Weaning Your Precious Baby: Common Questions And Answers

Learn everything you need to know about this developmental stage

Your baby is considered weaned when he stops nursing and gets all her nutrition from sources other than breastmilk. Babies are also weaned from the bottle, but the term ‘weaning’ usually refers to when a baby stops breastfeeding.

Weaning doesn't necessarily indicate the end of the intimate bond you and your child created through nursing. It just means you're nourishing and nurturing her in new ways.

When should you start weaning?

You're the best judge of when it's time to wean, and you don't have to set a deadline until you and your child are ready. Doctors recommend that mothers breastfeed for at least a year – and encourages women to breastfeed even longer if both you and your baby want to.

Baby-led weaning: Weaning is easiest when your child begins to lose interest in nursing, and that can happen any time after she starts eating solids (around 4 to 6 months). Some babies are more interested in solid food than breast milk by 12 months, after they've tried a variety of foods and can drink from a cup.

Mother-led weaning: You may decide to start weaning because you're returning to work. Or maybe it just feels like the right time. If you're ready but your child isn't showing signs she wants to stop nursing, you can wean her off the breast gradually.

How do you wean your baby?

It will not be easy, and you may expect to see signs of frustration from your baby at first. You can ease the transition by using these approaches:

Skip a feeding. See what happens if you offer a bottle or cup of milk instead of nursing. You can substitute pumped breast milk, formula, or whole cow's milk (if your child is at least a year old).

Reducing feedings one at a time over a period of weeks gives your child time to adjust. Your milk supply also diminishes gradually this way, without leaving your breasts engorged or causing mastitis.

Shorten nursing time. Start by limiting how long your child is on the breast. If she usually nurses for ten minutes, try five. Depending on her age, follow the feeding with a healthy snack, such as unsweetened applesauce or a cup of milk or formula. Solid food is complementary to breast milk until your baby is a year old.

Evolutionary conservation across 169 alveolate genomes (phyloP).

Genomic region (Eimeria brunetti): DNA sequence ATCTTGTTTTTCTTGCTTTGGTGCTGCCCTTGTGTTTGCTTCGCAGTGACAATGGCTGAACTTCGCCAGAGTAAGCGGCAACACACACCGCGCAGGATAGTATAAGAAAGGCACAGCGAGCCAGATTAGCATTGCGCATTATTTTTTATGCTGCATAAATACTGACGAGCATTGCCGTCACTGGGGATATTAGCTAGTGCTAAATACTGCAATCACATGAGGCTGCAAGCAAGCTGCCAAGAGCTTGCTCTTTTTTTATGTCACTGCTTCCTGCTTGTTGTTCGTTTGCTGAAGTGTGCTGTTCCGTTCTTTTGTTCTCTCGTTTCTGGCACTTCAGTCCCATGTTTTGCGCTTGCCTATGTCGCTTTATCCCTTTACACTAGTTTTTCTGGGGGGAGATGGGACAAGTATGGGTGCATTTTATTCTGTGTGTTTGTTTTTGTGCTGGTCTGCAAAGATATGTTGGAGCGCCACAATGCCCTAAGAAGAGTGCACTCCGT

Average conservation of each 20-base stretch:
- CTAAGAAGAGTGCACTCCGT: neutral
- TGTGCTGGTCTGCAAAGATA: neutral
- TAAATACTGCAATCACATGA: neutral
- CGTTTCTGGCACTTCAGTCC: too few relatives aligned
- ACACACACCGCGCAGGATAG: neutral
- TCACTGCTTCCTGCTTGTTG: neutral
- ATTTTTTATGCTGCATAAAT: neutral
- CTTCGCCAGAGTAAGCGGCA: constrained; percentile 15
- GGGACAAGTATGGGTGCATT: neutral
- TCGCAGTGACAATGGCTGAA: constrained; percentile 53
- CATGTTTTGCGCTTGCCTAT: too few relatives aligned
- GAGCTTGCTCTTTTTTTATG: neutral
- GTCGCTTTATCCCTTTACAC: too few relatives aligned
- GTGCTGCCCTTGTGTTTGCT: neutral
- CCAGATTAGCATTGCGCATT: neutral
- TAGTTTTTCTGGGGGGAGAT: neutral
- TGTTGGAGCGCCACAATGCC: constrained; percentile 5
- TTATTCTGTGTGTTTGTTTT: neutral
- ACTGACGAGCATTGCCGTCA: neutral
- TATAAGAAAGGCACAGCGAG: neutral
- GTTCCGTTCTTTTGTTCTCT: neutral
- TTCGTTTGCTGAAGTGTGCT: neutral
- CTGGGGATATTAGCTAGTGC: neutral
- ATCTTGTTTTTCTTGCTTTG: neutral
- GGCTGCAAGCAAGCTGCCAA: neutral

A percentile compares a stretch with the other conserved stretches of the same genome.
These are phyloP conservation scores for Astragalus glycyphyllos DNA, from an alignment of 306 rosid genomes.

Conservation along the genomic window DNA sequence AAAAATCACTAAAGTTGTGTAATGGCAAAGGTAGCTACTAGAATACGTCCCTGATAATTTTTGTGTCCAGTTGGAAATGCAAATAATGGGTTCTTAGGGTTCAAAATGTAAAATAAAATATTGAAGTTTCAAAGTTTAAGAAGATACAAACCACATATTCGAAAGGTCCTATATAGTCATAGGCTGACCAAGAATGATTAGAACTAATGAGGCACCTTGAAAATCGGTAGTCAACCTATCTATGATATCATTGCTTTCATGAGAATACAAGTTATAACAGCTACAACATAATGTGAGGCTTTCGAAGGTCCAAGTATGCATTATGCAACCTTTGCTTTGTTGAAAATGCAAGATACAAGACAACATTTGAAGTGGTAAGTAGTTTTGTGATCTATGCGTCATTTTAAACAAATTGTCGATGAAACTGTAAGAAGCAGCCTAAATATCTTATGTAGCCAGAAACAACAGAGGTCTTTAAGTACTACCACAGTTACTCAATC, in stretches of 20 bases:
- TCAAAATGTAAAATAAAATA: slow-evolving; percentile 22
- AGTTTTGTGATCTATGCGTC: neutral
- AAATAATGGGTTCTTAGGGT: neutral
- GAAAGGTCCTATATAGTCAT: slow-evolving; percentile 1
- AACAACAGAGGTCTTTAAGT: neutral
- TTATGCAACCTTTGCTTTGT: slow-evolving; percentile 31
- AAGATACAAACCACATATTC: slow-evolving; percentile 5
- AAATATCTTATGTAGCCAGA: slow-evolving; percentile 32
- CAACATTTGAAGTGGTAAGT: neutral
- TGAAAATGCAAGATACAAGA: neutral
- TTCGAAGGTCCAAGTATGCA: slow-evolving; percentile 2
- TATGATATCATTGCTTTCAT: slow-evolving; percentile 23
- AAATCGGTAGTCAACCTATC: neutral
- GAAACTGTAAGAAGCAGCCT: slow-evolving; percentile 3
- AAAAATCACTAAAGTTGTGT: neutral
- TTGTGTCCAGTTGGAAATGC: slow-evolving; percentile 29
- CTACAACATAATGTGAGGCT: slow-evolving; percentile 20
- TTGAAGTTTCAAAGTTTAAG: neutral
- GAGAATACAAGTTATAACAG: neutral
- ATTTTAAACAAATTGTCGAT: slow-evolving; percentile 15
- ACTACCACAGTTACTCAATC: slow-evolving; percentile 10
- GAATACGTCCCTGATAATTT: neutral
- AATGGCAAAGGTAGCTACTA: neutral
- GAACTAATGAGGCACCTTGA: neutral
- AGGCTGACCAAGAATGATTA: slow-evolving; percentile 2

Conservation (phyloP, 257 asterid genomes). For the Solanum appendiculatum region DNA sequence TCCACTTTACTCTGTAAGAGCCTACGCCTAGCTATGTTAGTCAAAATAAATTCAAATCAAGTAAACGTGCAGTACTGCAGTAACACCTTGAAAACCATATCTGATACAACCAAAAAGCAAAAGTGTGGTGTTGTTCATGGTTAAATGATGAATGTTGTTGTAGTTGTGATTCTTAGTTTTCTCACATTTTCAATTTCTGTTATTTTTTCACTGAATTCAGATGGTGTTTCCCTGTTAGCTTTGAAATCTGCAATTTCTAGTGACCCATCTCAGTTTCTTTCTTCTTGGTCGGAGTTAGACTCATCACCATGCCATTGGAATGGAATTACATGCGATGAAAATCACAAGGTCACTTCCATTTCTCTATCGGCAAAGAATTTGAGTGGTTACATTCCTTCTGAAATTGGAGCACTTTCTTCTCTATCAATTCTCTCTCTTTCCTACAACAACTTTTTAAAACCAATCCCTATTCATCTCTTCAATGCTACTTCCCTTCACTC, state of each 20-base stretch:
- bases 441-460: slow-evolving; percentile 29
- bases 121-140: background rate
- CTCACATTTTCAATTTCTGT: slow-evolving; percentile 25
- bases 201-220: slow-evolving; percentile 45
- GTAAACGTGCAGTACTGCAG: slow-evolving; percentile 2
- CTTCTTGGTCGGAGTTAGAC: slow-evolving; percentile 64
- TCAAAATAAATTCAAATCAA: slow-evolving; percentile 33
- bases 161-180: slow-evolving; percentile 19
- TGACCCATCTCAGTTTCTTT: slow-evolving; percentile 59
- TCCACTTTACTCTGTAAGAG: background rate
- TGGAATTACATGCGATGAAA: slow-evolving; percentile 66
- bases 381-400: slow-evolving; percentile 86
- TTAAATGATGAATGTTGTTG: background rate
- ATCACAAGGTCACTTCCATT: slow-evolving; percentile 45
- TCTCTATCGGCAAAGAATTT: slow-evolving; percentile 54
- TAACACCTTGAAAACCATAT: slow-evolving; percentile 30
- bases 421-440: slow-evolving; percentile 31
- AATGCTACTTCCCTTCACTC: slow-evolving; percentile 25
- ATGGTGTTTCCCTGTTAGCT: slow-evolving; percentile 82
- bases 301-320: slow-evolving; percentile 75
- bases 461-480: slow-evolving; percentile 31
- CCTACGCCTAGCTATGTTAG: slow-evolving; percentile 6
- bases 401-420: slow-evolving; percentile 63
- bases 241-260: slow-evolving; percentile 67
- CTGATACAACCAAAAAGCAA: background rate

Postpone and distract. Try postponing feedings if you're only nursing a couple of times a day.

This method works well if you have an older child you can reason with. If your child asks to nurse, reassure her that you will soon and distract her with a different activity. If she wants to nurse in the early evening, explain that she has to wait until bedtime.

To ease your baby's transition to a bottle, try putting a few drops of breast milk on her lips or tongue before slipping the bottle's nipple into her mouth. You can also try giving her a small amount of breast milk in a bottle a couple of hours after breastfeeding but before she's so hungry that she's impatient and frustrated.

How will this affect your baby’s poo?

You’ll probably notice a few changes in your baby’s poo when she starts to eat solid foods at six months. Changing from an all-milk diet to a diet that includes food means his digestive system has some adapting to do. His poo will change colour and smell, and she may poo more often or less often than before. 

When your baby starts solids, his poo becomes thicker, darker, and a lot smellier. It won’t always look the same and will probably be different after she’s had different foods. Some high-fibre foods, such as raisins, may even pass through your baby's system virtually unchanged and reappear in his nappy later on.

Why won’t your baby eat off a spoon?

There may be many reasons why your baby is reluctant to take food from a spoon. It may be to do with your baby’s age. If you introduce solid foods too early, she may not be ready to start. If she’s younger than six months, she may not have developed the coordination she needs to eat from a spoon. 

By six months, your baby can use her upper lip to take food from the spoon rather than sucking at it. She’ll also be able to move food to the back of her mouth and swallow. If your baby pushes her food out and ends up with more food on her face than in her mouth, it may be a sign that she isn’t ready. 

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